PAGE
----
Sleep with history at Hougoumont

March 1, 2017 - The Chairman

Recently I and my wife took the widow of Brigadier Professor Richard Holmes to stay a few nights in the Farm at Hougoumont.  Serjeant Gibson came along too to protect us from the ghosts. He, Richard not Serjeant Gibson, had been a prime mover in the saving of this important site. Until he turned his energy […]

Blücher’s Elephant

February 27, 2017 - The Chairman

The remarkable Blücher was the major influence in the successful 1814 campaign in which eventually the Allies occupied Paris but he did have problems. At one stage after the 1806-7 defeat of Prussia by Napoleon he suffered a breakdown, a side effect of which was to have hallucinations about giving birth to an elephant! In […]

St Helena found to be useful

February 15, 2017 - The Chairman

Am reading Candice Millard’s book on Winston Churchill’s captivity during the Boer War “Hero of The Empire”  and it mentions that during that war about 5,000 Boer prisoners were incarcerated on the island. Brian Unwin in his excellent book “Terrible Exile” tells us that several hundred died on the island and are buried there. […]

Marengo’s trotters reunited

February 11, 2017 - The Chairman

Recently Christopher Joll, late of The Life Guards, managed to photograph together the two front hooves of Marengo. Both are featured in our 200 objects but they are not together. See  and The photograph shows the hooves and are in size and shape identical although the colour is different, which is normal particularly as […]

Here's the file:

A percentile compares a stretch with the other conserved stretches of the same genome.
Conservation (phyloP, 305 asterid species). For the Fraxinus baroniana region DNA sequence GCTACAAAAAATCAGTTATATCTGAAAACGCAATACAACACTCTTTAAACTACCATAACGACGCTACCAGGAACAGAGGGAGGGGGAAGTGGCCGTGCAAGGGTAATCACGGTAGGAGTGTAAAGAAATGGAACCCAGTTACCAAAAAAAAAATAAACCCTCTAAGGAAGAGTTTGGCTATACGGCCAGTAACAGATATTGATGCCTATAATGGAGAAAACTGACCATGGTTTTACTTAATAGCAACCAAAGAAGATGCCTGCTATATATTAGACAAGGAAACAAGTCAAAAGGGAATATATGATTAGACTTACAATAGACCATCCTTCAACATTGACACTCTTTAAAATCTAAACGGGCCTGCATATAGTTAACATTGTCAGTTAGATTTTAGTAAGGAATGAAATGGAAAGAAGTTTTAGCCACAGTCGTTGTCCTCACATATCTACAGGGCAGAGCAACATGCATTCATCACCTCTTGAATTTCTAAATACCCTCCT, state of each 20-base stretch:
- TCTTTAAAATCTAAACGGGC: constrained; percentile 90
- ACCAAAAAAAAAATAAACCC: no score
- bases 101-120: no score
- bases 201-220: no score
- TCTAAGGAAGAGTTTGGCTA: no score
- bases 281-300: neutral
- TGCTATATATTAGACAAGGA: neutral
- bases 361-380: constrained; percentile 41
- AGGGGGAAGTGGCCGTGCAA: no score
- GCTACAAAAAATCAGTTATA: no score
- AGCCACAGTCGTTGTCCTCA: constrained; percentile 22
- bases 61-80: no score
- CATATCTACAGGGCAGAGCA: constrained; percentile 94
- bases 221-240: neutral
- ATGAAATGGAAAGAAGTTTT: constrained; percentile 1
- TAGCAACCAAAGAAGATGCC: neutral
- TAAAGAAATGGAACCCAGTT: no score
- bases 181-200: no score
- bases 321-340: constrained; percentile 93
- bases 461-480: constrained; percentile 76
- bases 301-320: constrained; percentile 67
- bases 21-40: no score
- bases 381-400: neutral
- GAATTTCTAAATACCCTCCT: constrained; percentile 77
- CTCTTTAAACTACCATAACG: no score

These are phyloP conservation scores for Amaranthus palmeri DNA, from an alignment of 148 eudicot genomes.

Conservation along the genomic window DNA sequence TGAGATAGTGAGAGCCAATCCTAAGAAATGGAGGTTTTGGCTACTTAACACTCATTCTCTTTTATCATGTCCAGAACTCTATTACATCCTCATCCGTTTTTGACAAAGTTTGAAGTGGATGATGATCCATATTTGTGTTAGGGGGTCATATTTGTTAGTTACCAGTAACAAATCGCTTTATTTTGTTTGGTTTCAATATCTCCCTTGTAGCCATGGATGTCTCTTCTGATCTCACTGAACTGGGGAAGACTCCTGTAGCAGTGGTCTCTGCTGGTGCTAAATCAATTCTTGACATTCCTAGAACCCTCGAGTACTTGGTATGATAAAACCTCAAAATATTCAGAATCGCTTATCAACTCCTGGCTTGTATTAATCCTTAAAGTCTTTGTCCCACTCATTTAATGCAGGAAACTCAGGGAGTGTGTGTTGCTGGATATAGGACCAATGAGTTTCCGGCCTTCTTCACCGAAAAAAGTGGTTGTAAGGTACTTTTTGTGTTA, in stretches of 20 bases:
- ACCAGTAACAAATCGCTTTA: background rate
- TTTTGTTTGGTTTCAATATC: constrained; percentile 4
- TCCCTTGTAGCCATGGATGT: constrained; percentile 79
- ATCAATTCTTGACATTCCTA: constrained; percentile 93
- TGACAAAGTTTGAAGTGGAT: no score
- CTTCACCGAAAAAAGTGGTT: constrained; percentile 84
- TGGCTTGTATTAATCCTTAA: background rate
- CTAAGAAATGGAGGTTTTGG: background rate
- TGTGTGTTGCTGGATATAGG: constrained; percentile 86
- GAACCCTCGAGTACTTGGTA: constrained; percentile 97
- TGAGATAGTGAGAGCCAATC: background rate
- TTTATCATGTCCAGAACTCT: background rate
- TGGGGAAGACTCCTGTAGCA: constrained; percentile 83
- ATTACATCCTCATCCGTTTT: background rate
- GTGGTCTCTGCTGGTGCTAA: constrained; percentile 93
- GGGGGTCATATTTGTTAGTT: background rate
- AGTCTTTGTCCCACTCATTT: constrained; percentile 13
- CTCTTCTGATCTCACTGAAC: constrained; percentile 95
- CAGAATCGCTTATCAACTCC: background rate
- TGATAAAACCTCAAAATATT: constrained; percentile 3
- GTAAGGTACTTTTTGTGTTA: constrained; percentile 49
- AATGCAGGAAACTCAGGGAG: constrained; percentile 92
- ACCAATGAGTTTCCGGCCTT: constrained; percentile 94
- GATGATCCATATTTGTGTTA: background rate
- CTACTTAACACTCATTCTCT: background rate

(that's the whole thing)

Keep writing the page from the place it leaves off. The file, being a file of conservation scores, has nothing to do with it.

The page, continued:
Poor Boy – Cornet Alexander Hay of Nunraw

February 9, 2017 - The Chairman

I was at Waterloo last week staying at the Landmark Trust apartment, more about that later. However on one of our expeditions we visited the Church at Waterloo opposite The Wellington Museum and there we saw the memorial to Cornet Alexander Hay of Nunraw. Of interest to us as he is a kinsman of my […]

The Scottish Surgeon to the Tsar

February 6, 2017 - The Chairman

Whilst reading Dominic Lieven’s comprehensive book on the War with Russia in 1812 I came across Sir James Wylie who was surgeon to the Russian Army in 1812.  On looking him up and consulting my good friend Mick Crumplin I felt he was worth mentioning. He went to Russia in 1790 as physician to Catherine the […]

Ancestors and all that

January 25, 2017 - The Chairman

This photo is of Serjeant James Livesey, an old Horse Gunner,  in old age but as you can see wearing his Waterloo medal. His story is a fascinating one and is explained at length on the On Line Book Company’s website: He was in Bull’s Troop at Waterloo and both his troop (battery) and Norman […]

What happened to Napoleon’s sword?

January 22, 2017 - The Chairman

On 1 June 1879 in a remote part of South Africa, Napoléon Eugène Louis Jean Joseph Bonaparte, the son of Napoleon III, was killed by Zulus whilst on a badly planned excursion. But that is another story: however at the time he was carrying his great uncle’s sword, which was carried by Napoleon The Great at […]

From Russia with love

January 17, 2017 - The Chairman

Not long ago I went to Russia specifically to visit Stalingrad, now called Volgograd to be present at the commemorations of the great battle.  It was -15 degrees and with wind chill – 30 degrees. But that is another story. I had time during my stay in Russia to visit the battlefield of Borodino. I […]

Copenhagen’s Love Letters

January 11, 2017 - The Chairman

Seeing the recent coverage on the Guardian on Marengo  reminded of this slim volume of the love letters between Marengo and Copenhagen. The letters are fairly frisky stuff and Serjeant Gibson was frankly rather shocked.  The book is sub titled “The World’s greatest gay, equine, military, epistolary romance”.  Make of that as you will but I said […]